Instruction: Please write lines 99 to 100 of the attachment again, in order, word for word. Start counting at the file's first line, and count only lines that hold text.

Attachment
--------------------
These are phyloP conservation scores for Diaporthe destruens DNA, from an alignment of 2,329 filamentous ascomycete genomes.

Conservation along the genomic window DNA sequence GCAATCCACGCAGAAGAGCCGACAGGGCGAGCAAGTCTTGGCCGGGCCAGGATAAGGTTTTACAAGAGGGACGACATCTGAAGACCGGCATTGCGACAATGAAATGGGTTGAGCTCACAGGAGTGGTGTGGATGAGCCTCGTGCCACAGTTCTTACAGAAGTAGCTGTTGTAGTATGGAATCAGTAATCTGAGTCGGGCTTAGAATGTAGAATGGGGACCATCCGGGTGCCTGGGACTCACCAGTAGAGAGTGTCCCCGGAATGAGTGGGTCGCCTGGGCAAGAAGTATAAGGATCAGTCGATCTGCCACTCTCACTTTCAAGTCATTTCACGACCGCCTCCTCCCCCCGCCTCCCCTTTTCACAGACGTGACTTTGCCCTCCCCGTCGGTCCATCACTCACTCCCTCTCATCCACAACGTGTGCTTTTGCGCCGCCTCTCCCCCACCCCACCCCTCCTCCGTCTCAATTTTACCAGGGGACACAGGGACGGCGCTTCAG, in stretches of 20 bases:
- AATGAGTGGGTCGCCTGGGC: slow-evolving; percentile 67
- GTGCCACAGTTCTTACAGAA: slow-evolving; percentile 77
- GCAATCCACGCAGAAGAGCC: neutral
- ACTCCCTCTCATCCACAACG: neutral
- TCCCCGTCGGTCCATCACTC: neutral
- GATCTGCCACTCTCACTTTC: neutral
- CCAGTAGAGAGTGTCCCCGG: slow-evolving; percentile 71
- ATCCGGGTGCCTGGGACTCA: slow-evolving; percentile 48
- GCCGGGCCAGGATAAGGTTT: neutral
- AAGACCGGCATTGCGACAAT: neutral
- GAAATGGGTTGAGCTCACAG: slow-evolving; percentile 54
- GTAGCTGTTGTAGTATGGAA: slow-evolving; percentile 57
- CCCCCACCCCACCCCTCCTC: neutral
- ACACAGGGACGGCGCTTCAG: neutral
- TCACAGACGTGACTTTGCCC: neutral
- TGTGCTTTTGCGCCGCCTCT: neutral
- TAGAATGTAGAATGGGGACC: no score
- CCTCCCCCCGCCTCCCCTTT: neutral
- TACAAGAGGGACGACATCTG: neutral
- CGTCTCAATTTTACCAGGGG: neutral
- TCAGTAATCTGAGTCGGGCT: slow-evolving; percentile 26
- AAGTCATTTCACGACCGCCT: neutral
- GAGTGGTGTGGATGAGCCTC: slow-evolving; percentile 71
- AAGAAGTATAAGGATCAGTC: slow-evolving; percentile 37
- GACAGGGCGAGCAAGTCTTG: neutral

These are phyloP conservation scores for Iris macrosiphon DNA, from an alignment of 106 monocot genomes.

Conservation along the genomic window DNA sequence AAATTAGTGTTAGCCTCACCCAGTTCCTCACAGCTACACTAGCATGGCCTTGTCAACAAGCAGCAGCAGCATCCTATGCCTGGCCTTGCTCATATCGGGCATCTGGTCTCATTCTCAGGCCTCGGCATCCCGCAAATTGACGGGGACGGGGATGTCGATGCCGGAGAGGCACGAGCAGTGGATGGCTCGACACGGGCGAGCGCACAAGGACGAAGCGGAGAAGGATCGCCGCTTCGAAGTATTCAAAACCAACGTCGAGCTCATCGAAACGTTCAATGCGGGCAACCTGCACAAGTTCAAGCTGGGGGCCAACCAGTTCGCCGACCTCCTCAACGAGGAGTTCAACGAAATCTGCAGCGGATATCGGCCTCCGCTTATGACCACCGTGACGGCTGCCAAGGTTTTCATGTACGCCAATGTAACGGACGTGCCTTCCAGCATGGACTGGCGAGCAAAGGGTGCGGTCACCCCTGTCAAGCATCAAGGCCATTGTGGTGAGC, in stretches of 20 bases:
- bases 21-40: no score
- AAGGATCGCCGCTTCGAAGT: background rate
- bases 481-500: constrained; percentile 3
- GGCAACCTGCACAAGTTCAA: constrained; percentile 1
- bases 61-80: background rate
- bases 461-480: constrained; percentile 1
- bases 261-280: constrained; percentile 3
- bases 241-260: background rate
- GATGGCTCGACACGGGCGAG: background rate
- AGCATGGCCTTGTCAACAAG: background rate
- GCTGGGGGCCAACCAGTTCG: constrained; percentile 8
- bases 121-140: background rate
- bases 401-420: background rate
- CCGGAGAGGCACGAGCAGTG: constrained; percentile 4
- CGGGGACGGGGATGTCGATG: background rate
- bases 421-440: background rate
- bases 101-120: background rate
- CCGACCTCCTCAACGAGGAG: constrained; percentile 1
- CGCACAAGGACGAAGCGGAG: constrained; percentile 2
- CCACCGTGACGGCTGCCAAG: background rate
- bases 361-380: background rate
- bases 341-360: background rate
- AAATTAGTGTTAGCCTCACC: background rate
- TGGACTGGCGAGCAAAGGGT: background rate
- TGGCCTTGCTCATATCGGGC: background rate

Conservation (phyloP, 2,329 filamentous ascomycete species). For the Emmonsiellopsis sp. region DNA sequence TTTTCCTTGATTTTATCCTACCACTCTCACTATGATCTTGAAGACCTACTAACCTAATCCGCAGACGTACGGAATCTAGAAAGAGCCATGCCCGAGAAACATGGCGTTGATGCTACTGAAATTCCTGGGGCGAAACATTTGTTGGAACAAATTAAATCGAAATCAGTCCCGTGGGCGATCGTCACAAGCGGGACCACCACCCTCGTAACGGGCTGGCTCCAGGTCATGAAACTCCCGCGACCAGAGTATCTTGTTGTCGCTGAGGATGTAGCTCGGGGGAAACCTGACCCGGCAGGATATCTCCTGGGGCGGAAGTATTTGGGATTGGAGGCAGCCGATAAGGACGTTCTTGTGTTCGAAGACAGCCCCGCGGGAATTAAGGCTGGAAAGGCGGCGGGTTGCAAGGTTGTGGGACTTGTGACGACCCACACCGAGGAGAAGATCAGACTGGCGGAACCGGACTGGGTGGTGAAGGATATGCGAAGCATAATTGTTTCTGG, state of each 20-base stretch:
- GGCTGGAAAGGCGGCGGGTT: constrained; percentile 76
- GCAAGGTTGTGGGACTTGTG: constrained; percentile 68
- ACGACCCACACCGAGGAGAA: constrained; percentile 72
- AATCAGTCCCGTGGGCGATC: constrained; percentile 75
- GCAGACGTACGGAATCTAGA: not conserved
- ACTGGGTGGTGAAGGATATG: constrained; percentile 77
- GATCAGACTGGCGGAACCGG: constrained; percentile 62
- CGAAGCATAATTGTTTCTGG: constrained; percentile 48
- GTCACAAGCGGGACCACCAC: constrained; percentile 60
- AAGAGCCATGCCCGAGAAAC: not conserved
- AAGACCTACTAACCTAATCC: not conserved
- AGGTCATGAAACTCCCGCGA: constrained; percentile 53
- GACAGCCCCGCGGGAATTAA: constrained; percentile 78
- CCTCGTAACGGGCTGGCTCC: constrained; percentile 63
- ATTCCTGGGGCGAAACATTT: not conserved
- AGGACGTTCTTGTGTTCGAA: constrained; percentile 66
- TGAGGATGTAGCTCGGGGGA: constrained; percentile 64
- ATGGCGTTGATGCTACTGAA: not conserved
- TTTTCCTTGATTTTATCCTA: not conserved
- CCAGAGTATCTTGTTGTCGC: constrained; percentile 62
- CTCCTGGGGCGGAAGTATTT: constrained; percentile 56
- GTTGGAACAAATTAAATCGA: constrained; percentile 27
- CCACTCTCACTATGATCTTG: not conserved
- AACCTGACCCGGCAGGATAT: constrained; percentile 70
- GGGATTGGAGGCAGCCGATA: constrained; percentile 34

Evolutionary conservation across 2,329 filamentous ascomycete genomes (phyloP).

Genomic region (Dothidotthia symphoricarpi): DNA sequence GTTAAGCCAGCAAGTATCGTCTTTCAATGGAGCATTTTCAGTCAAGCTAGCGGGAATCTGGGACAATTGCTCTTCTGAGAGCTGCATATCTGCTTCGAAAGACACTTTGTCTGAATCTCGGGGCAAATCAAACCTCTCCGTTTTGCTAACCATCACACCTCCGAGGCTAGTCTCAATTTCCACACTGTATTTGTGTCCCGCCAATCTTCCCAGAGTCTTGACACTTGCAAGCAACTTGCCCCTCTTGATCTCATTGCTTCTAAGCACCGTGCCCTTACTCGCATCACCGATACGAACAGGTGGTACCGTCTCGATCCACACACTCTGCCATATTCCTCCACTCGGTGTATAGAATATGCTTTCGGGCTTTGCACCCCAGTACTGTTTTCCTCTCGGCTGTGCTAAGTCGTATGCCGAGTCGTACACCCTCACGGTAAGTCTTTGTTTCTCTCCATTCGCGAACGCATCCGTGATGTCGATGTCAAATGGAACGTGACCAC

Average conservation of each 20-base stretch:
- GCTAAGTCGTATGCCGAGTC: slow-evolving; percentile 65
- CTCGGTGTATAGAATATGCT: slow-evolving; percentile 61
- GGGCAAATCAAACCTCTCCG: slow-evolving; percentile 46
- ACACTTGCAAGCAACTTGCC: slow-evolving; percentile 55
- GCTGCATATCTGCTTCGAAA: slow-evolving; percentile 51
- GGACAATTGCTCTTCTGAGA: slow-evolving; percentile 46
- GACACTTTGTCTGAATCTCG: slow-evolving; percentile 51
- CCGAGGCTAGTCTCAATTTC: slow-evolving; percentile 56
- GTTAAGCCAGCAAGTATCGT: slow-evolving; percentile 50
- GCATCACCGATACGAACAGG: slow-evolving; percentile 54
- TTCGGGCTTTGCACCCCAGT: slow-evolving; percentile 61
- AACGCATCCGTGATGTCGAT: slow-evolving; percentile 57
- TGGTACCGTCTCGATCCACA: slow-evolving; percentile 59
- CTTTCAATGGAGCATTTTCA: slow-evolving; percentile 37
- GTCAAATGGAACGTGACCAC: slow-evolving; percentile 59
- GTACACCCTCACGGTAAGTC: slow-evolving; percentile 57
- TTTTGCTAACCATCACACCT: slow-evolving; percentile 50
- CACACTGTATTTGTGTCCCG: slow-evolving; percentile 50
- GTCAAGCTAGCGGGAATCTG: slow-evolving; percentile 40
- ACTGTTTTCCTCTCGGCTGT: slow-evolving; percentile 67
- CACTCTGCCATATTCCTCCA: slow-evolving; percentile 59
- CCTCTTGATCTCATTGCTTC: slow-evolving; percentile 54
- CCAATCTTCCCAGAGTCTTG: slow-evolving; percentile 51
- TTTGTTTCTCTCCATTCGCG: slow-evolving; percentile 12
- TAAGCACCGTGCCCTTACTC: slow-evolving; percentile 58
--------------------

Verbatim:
- GTACACCCTCACGGTAAGTC: slow-evolving; percentile 57
- TTTTGCTAACCATCACACCT: slow-evolving; percentile 50